Why doesn’t the right want to talk about the politics of Oslo?
When is the brutal murder of political activists, selected as victims solely on the basis of their political affiliation, by another political activist not a subject for legitimate political discussion and debate? Answer? When Dan Hodges says so, or at least so he would like to think. Ironic, for somebody who says we should not ‘score party political points over Oslo’ to spend a whole column doing exactly that, some would say.
The whole approach of the right to this terrible occurrence is highly telling about where a full and frank discussion of the politics behind this tragedy would lead. We should dismiss the dishonest compassion-babble about respect because we know that, had this turned out to be an Al Queda attack, the same people who now prate about ‘respect’ would have been very hot n heavy to talk politics until the cows come home. Indeed, in previous instances they have been more than willing to talk about the political implications of these events. In politics, every day we talk about wars and conflicts that cost lives daily, including those of the young, – are they off-limits too?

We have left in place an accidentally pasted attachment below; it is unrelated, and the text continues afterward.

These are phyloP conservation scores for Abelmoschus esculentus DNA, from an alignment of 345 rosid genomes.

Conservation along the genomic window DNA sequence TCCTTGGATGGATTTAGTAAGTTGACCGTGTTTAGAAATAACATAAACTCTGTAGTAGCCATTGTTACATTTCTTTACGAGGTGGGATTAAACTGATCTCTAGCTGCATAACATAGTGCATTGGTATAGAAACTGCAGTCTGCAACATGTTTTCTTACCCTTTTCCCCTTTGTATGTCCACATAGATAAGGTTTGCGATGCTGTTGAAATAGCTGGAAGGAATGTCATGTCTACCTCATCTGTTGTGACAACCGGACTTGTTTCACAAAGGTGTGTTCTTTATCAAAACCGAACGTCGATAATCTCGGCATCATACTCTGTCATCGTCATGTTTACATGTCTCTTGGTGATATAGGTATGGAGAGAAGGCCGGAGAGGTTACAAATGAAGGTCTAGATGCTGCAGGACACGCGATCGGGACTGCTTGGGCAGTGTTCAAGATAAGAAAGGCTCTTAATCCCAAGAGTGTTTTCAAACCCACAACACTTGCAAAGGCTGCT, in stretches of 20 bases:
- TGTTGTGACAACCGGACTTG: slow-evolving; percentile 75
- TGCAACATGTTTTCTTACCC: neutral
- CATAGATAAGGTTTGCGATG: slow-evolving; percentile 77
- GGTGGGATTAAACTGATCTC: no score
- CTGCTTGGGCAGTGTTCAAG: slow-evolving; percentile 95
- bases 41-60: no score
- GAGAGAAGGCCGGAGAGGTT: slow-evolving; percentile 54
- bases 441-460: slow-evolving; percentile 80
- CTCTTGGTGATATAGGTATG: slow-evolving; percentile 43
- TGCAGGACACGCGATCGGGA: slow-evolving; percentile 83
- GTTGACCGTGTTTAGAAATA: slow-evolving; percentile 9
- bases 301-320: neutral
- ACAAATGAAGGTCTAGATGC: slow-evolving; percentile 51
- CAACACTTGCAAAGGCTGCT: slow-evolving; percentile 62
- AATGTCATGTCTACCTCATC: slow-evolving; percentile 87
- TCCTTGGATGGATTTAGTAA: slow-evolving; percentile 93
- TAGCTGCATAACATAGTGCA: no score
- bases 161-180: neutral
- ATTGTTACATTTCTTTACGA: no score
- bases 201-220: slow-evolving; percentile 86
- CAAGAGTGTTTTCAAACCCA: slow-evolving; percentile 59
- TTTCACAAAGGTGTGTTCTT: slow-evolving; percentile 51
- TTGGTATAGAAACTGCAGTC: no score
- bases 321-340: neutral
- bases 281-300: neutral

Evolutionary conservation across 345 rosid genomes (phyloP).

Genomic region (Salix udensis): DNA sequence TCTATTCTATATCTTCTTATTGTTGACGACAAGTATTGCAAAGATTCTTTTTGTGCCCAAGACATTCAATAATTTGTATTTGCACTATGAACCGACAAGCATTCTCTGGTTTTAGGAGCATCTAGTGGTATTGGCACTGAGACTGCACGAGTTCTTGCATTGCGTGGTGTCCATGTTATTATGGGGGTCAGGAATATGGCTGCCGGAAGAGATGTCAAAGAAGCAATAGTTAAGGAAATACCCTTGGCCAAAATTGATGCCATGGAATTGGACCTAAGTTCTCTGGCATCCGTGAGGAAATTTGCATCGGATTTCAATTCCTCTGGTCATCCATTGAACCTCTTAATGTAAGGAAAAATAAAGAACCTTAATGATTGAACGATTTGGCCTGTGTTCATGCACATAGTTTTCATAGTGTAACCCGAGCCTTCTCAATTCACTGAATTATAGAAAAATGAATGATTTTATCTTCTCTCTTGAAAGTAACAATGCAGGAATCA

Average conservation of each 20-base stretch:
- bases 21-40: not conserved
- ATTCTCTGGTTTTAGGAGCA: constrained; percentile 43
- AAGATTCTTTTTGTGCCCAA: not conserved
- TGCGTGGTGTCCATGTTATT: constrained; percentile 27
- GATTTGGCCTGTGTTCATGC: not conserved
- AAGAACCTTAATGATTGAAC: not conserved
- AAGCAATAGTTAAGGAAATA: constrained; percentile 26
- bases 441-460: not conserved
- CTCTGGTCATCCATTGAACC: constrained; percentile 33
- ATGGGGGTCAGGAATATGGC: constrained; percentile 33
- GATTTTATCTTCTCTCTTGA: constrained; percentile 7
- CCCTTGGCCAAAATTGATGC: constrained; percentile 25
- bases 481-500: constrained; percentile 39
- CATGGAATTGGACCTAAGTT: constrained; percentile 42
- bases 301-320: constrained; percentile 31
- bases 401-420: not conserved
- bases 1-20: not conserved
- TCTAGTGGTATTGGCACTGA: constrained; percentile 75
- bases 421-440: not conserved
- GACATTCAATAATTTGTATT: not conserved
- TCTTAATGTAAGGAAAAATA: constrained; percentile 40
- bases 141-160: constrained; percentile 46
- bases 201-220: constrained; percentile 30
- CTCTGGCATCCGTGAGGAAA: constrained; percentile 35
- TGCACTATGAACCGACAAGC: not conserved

They know however, any discussion of the politics will lead to a critique not just of the far-right politics of the attacker himself but those who legitimise and provide a cover for their actions – the ignorant, respectable face of the prejudices espoused by Anders Behring Breivik. Furthermore, the dignified and correct response of Norweigien Prime Minister Jens Stoltenberg and his pledge to fight back with “more democracy and more humanity”, which Hodges is right to draw attention too, should be contrasted with the responses of George W Bush to 9/11 and David Cameron to this attack because, put simply, one is right and one is wrong. Hodge’s knows this and that is why he wants to smother all discussion of this by emotionally blackmailing the reader, insisting that if they ‘talk politics’ they ‘don’t care’ or are ‘insensitive’ etc, etc.
It is precisely the people who ‘talk politics’ who do care the most because not only are they effected by what happened but they want to do something about it to stop it happening again. Listening to the likes of Hodges is a dead-end and we should not be fooled by his appeals to ‘human nature’ and ‘respect’ because they are a smokescreen to conceal an overtly political agenda; a cowardly political agenda which can’t face the truth of its own complicity in the events in Oslo.